part 36 settlement offer litigation advice

Costs: The perils of making a Calderbank offer without a time limit

Once proceedings have started, it is not correct to assume that all bets are off and it is too late to accept an offer (in all circumstances). In fact, offers that are not time-limited, not withdrawn, and not a Part 36 offer are open for acceptance during a hearing (and therefore capable of acceptance when a party is in the best possible position to know what a judge will order).

In MEF v St George’s Healthcare NHS Trust [2020] EWHC 1300 (QB), the High Court reaffirmed the first instance decision of Master Rowley and accepted that a Calderbank offer could be accepted part way through the detailed assessment hearing itself. Unlike Part 36 offers (which require the court’s permission to be accepted during trial under CPR 36.11(3)(d)) common law principles govern Calderbank offers and all that is required is offer and acceptance.

The decision reaffirms that offers open for acceptance should always be monitored as cases progress. The lesson for practitioners is that when making a Calderbank offer, consideration should always be given to time limit such offers, or withdraw any outstanding offers to prevent savvy litigants from tactically benefiting should trial be going badly for their client.

The Background

The Claimant brought a clinical negligence claim in relation to a severe hypoxic brain injury at around his birth. The claim in relation to liability settled in March 2017 and was approved by the court on 25 April 2017 with an order that the Claimant’s liability costs be assessed forthwith. The total liability costs claimed in the Claimant’s bill of costs was £621,455.57. Detailed assessment proceedings were commenced on 6 April 2018.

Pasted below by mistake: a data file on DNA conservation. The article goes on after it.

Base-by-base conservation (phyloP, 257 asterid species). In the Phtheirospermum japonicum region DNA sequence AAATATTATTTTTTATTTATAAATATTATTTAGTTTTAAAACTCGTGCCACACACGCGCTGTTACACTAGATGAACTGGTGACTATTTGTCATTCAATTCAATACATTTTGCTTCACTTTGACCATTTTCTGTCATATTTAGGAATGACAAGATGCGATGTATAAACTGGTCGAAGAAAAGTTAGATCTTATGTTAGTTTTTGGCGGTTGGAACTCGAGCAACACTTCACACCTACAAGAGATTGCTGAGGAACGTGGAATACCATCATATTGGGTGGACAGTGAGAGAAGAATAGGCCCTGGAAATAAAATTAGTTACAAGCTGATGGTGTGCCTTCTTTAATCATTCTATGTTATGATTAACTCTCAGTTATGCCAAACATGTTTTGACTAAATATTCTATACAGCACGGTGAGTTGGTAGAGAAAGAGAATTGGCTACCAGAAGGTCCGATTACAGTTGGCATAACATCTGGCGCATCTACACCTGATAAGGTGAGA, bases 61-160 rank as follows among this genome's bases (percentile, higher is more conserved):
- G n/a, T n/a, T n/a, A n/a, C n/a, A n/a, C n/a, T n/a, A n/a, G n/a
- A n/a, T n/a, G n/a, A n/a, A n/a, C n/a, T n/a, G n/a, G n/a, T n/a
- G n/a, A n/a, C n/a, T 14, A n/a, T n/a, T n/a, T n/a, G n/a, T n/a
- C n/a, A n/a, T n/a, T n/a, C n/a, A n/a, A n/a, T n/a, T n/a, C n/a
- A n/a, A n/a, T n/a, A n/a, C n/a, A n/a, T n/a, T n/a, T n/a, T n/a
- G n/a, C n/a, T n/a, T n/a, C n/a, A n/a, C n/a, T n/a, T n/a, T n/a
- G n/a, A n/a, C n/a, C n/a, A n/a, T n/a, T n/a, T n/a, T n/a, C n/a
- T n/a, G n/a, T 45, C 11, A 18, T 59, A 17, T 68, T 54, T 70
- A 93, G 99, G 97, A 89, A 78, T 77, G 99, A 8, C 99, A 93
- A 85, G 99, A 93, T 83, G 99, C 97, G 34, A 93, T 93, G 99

The Facts

In the lead up to the detailed assessment hearing, a number of Calderbank and Part 36 offers and counteroffers were made, varied or rejected.

The September 2018 offer

In particular, on 27 September 2018, the Defendant responded by letter “without prejudice save as to costs”, rejecting the Claimant’s Part 36 offer and going on to offer to pay £440,000 in full and final settlement (“the 27 September 2018 Offer”). That offer “excludes any entitlement to interest and costs of assessment”. However, unlike the previous offers, this offer did not set any time for acceptance nor include any express condition that the Claimant would be responsible for the Defendant’s costs of the detailed assessment after a date for acceptance of the offer.

In response, by letter dated 11 October 2018, the Claimant stated that it “will not be accepting the Defendant’s offer”. That letter went on to make a further Part 36 Offer in the sum of £490,000 on the same basis as the first Part 36 offer.

The August 2019 offer